Truly successful politicians are more alike than we think

How does Rishi Sunak do it? They don’t have to spend their summer somewhere on the beach or in the company of their friends and family, but instead smothering meat among members of the Conservative Party, knowing that their chances of victory are slim.

Still, he serves red meat to Tory workers with the full confidence and enthusiasm of a teenager working at a concession stand.

He does not need to do this: in almost every way possible he will damage his credibility and continue running than achieve an incredible victory.

But while, of course, it is unlikely that the elections – all of which suggest he will receive a massive defeat from Foreign Secretary Liz Truss – are wrong, it is not impossible. A campaign that has been widely written off as unprofessional and ineffective can still be reconstituted as brutal and gloriously cynical.

It’s certainly not a particularly likely outcome, but the only reason Sunak has it is that she hasn’t thrown in the towel yet and decided to spend August at the beach. In it, he decides to put aside his personal troubles, and the prospect of defeat and humiliation, as many politicians as he can, hoping that the long odds will be in his favor. That’s why Hillary Clinton kept running in 2008, long after the point when it became highly improbable that she would overhaul Barack Obama. But that’s why Bill Clinton ran for president at all in 1992, when George HW Bush’s approval ratings in the wake of the first Gulf War made many other plausible candidates afraid to run.

Read |  Liz Truss news latest: Tories compare frontrunner's U-turn to May's dementia tax fiasco

And once you’ve decided to stay in the race, whatever the political incentive to present yourself as the right amount of change, a logical progression on voters’ previous choices rather than a disapproval, always gets stronger. Even candidates giving a big break with the consensus, for example, Emmanuel Macron or Margaret Thatcher, promise to deliver reforms that previous candidates failed to do.

One consequence of that electoral imperative is that it is tempting to view the top of politics as a series of opposite personality types. The cool and scholarly Obama replaced the homespun George W. Bush, and was instead replaced by Donald Trump, who was neither cool nor scholarly. David Cameron, a clever PR type, was replaced by Theresa May, a dodgy Trier, who was in turn replaced by Boris Johnson. What this means for Truss, who has deliberately tailored his image and social media profile, or the fad, who is certainly the epitome of cunning himself, is unclear.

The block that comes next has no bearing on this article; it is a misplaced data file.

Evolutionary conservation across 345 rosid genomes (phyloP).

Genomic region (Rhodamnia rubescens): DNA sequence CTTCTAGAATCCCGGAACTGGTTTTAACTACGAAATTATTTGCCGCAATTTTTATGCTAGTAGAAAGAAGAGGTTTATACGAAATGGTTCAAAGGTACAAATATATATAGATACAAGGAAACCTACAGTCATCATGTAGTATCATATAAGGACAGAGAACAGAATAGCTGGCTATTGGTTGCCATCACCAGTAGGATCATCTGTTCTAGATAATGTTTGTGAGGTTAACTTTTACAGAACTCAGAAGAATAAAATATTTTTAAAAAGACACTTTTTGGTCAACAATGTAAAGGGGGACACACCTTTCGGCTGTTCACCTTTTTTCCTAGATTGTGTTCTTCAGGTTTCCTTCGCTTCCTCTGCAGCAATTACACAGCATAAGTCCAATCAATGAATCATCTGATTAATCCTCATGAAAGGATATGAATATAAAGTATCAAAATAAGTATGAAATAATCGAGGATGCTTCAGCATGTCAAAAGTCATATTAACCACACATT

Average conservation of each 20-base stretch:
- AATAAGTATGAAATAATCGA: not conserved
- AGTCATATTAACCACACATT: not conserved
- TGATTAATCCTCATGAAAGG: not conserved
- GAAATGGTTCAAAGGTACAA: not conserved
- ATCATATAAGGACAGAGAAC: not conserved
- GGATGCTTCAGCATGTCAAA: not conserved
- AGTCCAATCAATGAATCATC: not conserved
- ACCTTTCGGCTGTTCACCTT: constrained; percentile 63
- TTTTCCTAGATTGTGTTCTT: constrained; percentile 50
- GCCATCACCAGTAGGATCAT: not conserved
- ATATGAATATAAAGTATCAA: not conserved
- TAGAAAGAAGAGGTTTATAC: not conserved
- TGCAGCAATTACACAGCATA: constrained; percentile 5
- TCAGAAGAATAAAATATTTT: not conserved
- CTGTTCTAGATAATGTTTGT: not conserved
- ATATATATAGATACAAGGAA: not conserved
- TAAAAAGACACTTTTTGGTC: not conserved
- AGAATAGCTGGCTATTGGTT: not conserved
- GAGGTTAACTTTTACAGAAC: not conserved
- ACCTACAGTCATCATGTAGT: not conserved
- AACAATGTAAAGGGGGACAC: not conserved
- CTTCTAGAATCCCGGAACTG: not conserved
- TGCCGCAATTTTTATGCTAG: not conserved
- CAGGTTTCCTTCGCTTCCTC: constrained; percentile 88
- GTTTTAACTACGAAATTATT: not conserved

You can spot a lot of flaws in these characterizations: Bush went to Harvard, while May was hardly interested in his image or presentation. All they reflect is, in fact, the political success of those involved. Obama would hardly have been elected in 2008 if he had been seen as providing continuity with the unpopular incumbent, while neither May nor Johnson would have appealed to Tory lawmakers if they were clearly running as him. Were. But the reality is that what unites all these politicians is one quality of perseverance. It was an act of great political risk for Obama to try to obstruct Hillary Clinton’s path to the Democratic nomination: as it was, to put it mildly, there was no guarantee that Bush would win. Gore, as the rosy state of America’s economy, or that Trump emerges from a fiercely contested Republican primary. It was an act of political risk for Johnson to believe that politics would turn his way after May resigned from the cabinet.

Read |  The biggest problem is that politics has come into everything; If you become a human child, then there is somewhere - Shahid Afridi on Pakistan selection debate

The appetite for risk is one reason why most top-level politicians have more in common with each other, even with politicians who don’t quite make it. Politicians whose reaction to Jeremy Corbyn’s handling of the Labor Party would be what I didn’t like: to quietly find another job in a different industry, as both Jamie Reid (Nuclear Power) and Tristram Hunt (Museum) did. Or to retire quietly, as Johnson’s most committed political opponents did in 2019.

Nearly every truly successful politician has endured some sort of political setback before rising to the top: whoever emerges as the winner in a race for cynicism or truce Tory leadership, writing it down multiple times in 2022 alone Will go This is one reason why they will have more in common with the person they want to succeed – and, in fact, with each other – than with a large number of politicians who have less appetite to face bad odds than theirs. .

[email protected]

Source link